by Erik McCurdy, Promethius Market Insight
The Federal Reserve announced today that it will continue to hold short-term interest rates at effectively zero.As expected, no new stimulus programs were announced, although it was decided to continue “operation twist” until the end of 2012.
Information received since the Federal Open Market Committee met in April suggests that the economy has been expanding moderately this year. However, growth in employment has slowed in recent months, and the unemployment rate remains elevated. Business fixed investment has continued to advance. Household spending appears to be rising at a somewhat slower pace than earlier in the year. Despite some signs of improvement, the housing sector remains depressed. Inflation has declined, mainly reflecting lower prices of crude oil and gasoline, and longer-term inflation expectations have remained stable.
Consistent with its statutory mandate, the Committee seeks to foster maximum employment and price stability. The Committee expects economic growth to remain moderate over coming quarters and then to pick up very gradually. Consequently, the Committee anticipates that the unemployment rate will decline only slowly toward levels that it judges to be consistent with its dual mandate. Furthermore, strains in global financial markets continue to pose significant downside risks to the economic outlook. The Committee anticipates that inflation over the medium term will run at or below the rate that it judges most consistent with its dual mandate.
To support a stronger economic recovery and to help ensure that inflation, over time, is at the rate most consistent with its dual mandate, the Committee expects to maintain a highly accommodative stance for monetary policy. In particular, the Committee decided today to keep the target range for the federal funds rate at 0 to 1/4 percent and currently anticipates that economic conditions–including low rates of resource utilization and a subdued outlook for inflation over the medium run–are likely to warrant exceptionally low levels for the federal funds rate at least through late 2014.
The Committee also decided to continue through the end of the year its program to extend the average maturity of its holdings of securities. Specifically, the Committee intends to purchase Treasury securities with remaining maturities of 6 years to 30 years at the current pace and to sell or redeem an equal amount of Treasury securities with remaining maturities of approximately 3 years or less. This continuation of the maturity extension program should put downward pressure on longer-term interest rates and help to make broader financial conditions more accommodative. The Committee is maintaining its existing policy of reinvesting principal payments from its holdings of agency debt and agency mortgage-backed securities in agency mortgage-backed securities. The Committee is prepared to take further action as appropriate to promote a stronger economic recovery and sustained improvement in labor market conditions in a context of price stability.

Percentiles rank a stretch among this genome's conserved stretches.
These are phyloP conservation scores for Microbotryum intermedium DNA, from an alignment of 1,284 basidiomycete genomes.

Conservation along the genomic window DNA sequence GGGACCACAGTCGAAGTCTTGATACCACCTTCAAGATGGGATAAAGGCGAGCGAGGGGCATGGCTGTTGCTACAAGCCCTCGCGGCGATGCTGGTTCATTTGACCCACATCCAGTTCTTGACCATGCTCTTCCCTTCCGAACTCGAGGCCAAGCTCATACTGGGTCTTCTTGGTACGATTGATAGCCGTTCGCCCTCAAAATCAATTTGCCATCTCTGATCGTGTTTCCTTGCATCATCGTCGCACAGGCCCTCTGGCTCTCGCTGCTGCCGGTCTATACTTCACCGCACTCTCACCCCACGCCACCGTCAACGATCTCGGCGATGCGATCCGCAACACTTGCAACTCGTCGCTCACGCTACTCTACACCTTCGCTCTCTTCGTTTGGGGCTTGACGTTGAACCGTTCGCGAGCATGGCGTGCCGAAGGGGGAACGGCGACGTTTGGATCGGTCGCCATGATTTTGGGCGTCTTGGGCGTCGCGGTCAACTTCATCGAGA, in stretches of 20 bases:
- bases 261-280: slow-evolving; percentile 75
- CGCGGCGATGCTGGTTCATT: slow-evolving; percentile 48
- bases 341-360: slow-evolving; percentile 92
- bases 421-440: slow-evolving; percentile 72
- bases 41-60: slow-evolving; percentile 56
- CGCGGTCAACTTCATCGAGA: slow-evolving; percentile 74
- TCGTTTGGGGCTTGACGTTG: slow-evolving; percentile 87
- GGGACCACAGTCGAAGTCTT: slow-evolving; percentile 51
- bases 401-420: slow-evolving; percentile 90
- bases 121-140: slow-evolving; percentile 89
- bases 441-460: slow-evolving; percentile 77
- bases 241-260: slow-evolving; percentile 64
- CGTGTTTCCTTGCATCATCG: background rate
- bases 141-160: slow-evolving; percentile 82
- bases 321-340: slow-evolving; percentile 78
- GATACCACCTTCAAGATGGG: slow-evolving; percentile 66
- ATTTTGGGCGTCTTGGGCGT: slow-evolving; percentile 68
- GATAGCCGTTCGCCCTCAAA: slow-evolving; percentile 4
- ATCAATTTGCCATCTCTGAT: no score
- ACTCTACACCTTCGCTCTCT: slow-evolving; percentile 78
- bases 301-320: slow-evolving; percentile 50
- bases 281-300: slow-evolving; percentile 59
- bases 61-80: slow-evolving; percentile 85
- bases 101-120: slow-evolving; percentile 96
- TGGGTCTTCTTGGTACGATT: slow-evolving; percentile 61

Rates have now been artificially suppressed to the lowest level possible for more than three years. This policy of “pushing on a string” is an act of desperation that continues to fail to engender meaningful economic growth.
The primary impediment to the initiation of the next structural growth cycle is the historic amount of public and private debt that currently exists in the US.
The long-term deleveraging phase that began during the last recession is in its early stages, so we are still several years away from returning to solid economic footing. Although all paths to renewed structural health involve some measure of pain, the optimal course of action would include recognizing that the debt issue must be addressed in a meaningful way, through both fiscal discipline and debt restructuring. Instead, our policy makers continue to attack the problem by throwing additional liquidity at it. However, as we have noted often, you cannot fix a solvency problem with liquidity. Research has clearly demonstrated that once debt rises to the “excessive” category, the introduction of additional debt through monetary stimuli actually impedes progress. As the saying goes, you cannot begin to climb out of a deep hole until you first decide to stop digging. Inevitably, we will come to that realization at some point and start down the path toward structural rejuvenation. For now, our economy will remain constrained by this mountain of debt and vulnerable to shocks as we continue to dig ourselves a deeper hole.